Grazing Management Principles
March 13, 2023
In pasture management, one of the phrases that best describes conventional grazing is “Understocked and overgrazed”. When we say that a pasture is understocked and overgrazed, it may sound like an oxymoron, but it is not if we can understand the implications.
What does understocked mean? When a pasture is understocked, there is not enough livestock there to eat the forages down to a desired level in the desired amount of time. This means two things: (1) some plants will be overgrazed while other less desirable plants are under-grazed, and (2) there will be less trampling effect and also uneven manure incorporation.
Or perhaps we could say it in a more positive way. When we increase the stocking rates in a given pasture sufficiently, we will get an effect similar to what the buffalos created in by-gone times. What happens is that when we have animals closely grouped, they create a scenario where there is less selecting and rejecting; where most of the species are uniformly clipped off, or if refused, it is trampled into the ground because of the moving herd. And because there is a moving herd, the manure will be spread consistently as well.
And also very importantly, when we have a strong-enough stocking rate, the pasture is clipped down in a matter of half a day instead of 3 days. This is very important and will lead us into second part of the conversation.
What does overgrazed mean? First of all, if your goal is to enhance forage production and regenerate soils, you minimize overgrazing of any plant. Overgrazing occurs when a plant that was grazed is grazed again between the time that the plant is sending forth new shoots and when the roots have sufficiently recovered from the grazing. This can happen in the grazing period if the plant is exposed to the animals for too many days or if they are around to graze again during the time that the plant is trying to regrow. Or it can happen during the recovery period when animals return and graze the plants too soon while they are still reforming the leaves and they have not yet reestablished their roots. I would like to expand a little on both of these.
The grazing period: After the cows have been in a paddock for a day, the roots and the crown will send energy from themselves into the shoots to create new shoot growth. This sounds easy enough but the challenge is that when the roots do so, there roots essentially start dying down to some degree and eventually they die off. This is not a problem when grazing is not misused because the new shoots that are popping out will photosynthesize and send new energy, in the form of sugars and carbohydrates, into the roots and then they will start to regrow. The problem is when the livestock is in one area too long and after 1-2 days, they also start eating the regrowth that is coming up. Now you have a situation where the roots have almost depleted their energy investing in future sugars that they will get from the shoots that they are investing energy into. Such a plant will have a very long and slow recovery.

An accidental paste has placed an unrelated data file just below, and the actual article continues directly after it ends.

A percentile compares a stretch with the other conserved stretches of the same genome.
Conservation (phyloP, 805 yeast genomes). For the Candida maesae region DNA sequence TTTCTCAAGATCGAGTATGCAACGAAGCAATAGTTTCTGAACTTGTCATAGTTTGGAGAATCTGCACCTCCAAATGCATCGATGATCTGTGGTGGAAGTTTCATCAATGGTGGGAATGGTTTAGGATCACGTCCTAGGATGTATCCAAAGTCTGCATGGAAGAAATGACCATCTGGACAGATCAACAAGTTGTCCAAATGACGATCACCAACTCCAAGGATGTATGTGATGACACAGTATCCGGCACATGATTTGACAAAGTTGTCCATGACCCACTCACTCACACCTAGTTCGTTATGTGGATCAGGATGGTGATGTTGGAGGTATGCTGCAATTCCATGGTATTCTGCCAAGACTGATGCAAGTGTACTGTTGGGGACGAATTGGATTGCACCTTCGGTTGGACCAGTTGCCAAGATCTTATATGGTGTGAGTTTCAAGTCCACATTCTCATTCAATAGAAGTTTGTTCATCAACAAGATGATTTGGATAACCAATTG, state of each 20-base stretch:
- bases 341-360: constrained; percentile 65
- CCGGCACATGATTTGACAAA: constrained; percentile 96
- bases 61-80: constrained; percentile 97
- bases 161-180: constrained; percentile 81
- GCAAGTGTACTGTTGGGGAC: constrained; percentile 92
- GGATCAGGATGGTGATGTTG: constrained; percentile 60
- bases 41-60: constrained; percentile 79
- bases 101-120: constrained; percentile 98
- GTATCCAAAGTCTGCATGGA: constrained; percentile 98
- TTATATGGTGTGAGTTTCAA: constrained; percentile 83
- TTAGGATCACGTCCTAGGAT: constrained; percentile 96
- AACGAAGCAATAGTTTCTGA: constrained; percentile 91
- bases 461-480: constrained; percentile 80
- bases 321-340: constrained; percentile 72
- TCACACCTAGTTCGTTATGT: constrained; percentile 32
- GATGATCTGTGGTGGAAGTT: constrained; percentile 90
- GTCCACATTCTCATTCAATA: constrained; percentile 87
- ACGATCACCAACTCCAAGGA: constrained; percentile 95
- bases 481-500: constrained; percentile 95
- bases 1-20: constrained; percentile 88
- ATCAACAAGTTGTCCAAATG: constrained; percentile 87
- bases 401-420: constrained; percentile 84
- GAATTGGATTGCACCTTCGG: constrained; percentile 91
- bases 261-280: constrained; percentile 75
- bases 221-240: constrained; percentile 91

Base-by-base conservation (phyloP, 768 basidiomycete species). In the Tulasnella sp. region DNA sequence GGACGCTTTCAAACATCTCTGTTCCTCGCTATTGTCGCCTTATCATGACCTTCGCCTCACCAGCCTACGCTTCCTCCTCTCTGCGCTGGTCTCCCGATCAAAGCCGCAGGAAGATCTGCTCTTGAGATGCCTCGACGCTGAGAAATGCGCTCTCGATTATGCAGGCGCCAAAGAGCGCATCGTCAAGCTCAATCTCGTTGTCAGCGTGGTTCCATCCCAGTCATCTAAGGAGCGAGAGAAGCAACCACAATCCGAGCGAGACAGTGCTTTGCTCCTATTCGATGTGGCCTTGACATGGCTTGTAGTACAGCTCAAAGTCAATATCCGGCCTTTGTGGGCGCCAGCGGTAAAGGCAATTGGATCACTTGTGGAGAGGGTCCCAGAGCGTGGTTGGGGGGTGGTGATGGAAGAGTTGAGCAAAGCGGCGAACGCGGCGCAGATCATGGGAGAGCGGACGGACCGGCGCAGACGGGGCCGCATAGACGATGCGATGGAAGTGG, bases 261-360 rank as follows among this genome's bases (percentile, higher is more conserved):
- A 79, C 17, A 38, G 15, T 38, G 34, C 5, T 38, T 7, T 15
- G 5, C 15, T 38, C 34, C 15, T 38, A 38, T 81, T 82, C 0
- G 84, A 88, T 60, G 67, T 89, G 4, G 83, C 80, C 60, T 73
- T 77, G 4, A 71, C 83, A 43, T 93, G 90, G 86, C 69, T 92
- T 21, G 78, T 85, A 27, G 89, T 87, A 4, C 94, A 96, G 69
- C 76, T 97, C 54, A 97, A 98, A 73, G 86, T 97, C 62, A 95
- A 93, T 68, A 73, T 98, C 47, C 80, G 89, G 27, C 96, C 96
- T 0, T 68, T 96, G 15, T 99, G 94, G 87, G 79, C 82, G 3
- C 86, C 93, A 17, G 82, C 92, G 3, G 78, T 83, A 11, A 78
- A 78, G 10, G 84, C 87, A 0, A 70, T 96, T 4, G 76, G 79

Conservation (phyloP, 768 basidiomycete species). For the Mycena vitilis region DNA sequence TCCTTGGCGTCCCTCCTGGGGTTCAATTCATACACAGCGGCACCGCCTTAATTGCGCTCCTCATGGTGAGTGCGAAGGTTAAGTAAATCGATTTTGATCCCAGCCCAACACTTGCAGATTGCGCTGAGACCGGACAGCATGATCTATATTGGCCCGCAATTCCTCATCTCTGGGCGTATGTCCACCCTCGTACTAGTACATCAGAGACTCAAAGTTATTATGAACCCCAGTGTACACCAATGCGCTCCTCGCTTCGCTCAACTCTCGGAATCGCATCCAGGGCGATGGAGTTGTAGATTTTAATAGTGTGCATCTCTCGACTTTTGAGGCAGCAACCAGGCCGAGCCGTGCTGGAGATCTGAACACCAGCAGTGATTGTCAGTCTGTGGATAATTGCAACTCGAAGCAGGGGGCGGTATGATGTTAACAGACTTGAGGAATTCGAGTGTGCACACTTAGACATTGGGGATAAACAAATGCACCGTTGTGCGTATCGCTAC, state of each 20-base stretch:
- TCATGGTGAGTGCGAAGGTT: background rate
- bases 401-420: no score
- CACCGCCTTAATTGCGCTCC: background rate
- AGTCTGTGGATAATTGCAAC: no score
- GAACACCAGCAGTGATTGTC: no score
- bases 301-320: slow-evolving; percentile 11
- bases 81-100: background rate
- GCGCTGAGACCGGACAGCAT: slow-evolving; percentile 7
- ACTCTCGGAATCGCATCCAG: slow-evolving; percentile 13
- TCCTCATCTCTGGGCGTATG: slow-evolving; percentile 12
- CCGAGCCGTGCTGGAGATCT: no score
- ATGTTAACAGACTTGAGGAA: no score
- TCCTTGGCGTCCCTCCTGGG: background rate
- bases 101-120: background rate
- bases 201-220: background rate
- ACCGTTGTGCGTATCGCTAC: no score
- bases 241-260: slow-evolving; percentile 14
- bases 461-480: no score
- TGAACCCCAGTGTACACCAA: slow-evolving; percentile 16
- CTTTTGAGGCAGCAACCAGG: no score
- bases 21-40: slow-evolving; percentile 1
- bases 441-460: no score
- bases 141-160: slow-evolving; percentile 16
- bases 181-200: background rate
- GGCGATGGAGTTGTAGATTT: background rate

The recovery period: By extension of what we just talked about, the recovery period needs to be long enough that the roots can sufficiently recover from the investment that they made into new shoot growth. This recovery period is not set by the time factor (as in grazing every 34 days), but rather, it is determined by how fast the forage has regrown.
As the season progresses, the major problem that I see happening is that too many people will continue with their spring time rotation, even though the grass is not as tall as it was in the spring. This creates a problem because the roots no longer have the capacity to fully redevelop before they are clipped off again.
I do want to mention that some of these principles vary slightly around the world due to moisture. If you want to learn 2 things from this topic, please learn these: (1) in some way, you should increase the stocking rate of your paddock (either by increasing number of animals in your herd or by cutting down your paddock size) so that you can be off that paddock within 12 hours after the grazing in that paddock has started and so that you get a trampling effect, and (2) manage your paddocks based on the growth factor rather than going by a strict time period or rotation.
If you want to learn more about this, I suggest that you buy Alan Savory’s book Holistic Management. Alan is a great authority on managed grazing because of his experience in reversing desertification in many countries.Source: Melvin Fisher | Sponsored by Keystone Bio-Ag LLC